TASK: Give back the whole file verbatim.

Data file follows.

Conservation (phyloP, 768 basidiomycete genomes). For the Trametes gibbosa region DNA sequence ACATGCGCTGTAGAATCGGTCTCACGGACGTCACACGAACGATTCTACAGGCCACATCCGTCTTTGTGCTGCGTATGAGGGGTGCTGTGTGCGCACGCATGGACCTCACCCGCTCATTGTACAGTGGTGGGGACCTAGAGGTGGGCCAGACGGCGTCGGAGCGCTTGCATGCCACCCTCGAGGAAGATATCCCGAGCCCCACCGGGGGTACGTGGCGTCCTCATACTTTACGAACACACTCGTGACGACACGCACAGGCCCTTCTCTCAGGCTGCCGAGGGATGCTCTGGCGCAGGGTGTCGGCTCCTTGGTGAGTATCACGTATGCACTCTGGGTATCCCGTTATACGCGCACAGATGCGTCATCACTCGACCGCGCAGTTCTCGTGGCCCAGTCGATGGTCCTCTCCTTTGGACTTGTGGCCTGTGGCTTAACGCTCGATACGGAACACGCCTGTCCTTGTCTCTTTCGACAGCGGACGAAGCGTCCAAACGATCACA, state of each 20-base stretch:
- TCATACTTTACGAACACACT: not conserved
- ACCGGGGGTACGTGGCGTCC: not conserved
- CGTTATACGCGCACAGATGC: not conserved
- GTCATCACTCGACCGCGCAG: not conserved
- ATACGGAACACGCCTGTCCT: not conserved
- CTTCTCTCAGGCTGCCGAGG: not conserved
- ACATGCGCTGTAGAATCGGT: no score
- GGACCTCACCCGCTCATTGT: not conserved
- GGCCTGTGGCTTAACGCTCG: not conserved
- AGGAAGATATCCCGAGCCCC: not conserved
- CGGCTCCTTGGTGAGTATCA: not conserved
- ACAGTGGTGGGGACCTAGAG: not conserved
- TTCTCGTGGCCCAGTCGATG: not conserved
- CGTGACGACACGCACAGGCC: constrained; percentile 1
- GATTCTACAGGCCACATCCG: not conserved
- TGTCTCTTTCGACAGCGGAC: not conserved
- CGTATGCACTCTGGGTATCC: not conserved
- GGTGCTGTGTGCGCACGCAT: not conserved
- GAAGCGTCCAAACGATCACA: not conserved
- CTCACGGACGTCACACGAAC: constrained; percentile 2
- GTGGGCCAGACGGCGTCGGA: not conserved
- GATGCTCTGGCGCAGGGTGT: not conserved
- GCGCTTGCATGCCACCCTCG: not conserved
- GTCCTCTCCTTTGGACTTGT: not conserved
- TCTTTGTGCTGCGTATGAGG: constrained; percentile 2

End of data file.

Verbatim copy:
Conservation (phyloP, 768 basidiomycete genomes). For the Trametes gibbosa region DNA sequence ACATGCGCTGTAGAATCGGTCTCACGGACGTCACACGAACGATTCTACAGGCCACATCCGTCTTTGTGCTGCGTATGAGGGGTGCTGTGTGCGCACGCATGGACCTCACCCGCTCATTGTACAGTGGTGGGGACCTAGAGGTGGGCCAGACGGCGTCGGAGCGCTTGCATGCCACCCTCGAGGAAGATATCCCGAGCCCCACCGGGGGTACGTGGCGTCCTCATACTTTACGAACACACTCGTGACGACACGCACAGGCCCTTCTCTCAGGCTGCCGAGGGATGCTCTGGCGCAGGGTGTCGGCTCCTTGGTGAGTATCACGTATGCACTCTGGGTATCCCGTTATACGCGCACAGATGCGTCATCACTCGACCGCGCAGTTCTCGTGGCCCAGTCGATGGTCCTCTCCTTTGGACTTGTGGCCTGTGGCTTAACGCTCGATACGGAACACGCCTGTCCTTGTCTCTTTCGACAGCGGACGAAGCGTCCAAACGATCACA, state of each 20-base stretch:
- TCATACTTTACGAACACACT: not conserved
- ACCGGGGGTACGTGGCGTCC: not conserved
- CGTTATACGCGCACAGATGC: not conserved
- GTCATCACTCGACCGCGCAG: not conserved
- ATACGGAACACGCCTGTCCT: not conserved
- CTTCTCTCAGGCTGCCGAGG: not conserved
- ACATGCGCTGTAGAATCGGT: no score
- GGACCTCACCCGCTCATTGT: not conserved
- GGCCTGTGGCTTAACGCTCG: not conserved
- AGGAAGATATCCCGAGCCCC: not conserved
- CGGCTCCTTGGTGAGTATCA: not conserved
- ACAGTGGTGGGGACCTAGAG: not conserved
- TTCTCGTGGCCCAGTCGATG: not conserved
- CGTGACGACACGCACAGGCC: constrained; percentile 1
- GATTCTACAGGCCACATCCG: not conserved
- TGTCTCTTTCGACAGCGGAC: not conserved
- CGTATGCACTCTGGGTATCC: not conserved
- GGTGCTGTGTGCGCACGCAT: not conserved
- GAAGCGTCCAAACGATCACA: not conserved
- CTCACGGACGTCACACGAAC: constrained; percentile 2
- GTGGGCCAGACGGCGTCGGA: not conserved
- GATGCTCTGGCGCAGGGTGT: not conserved
- GCGCTTGCATGCCACCCTCG: not conserved
- GTCCTCTCCTTTGGACTTGT: not conserved
- TCTTTGTGCTGCGTATGAGG: constrained; percentile 2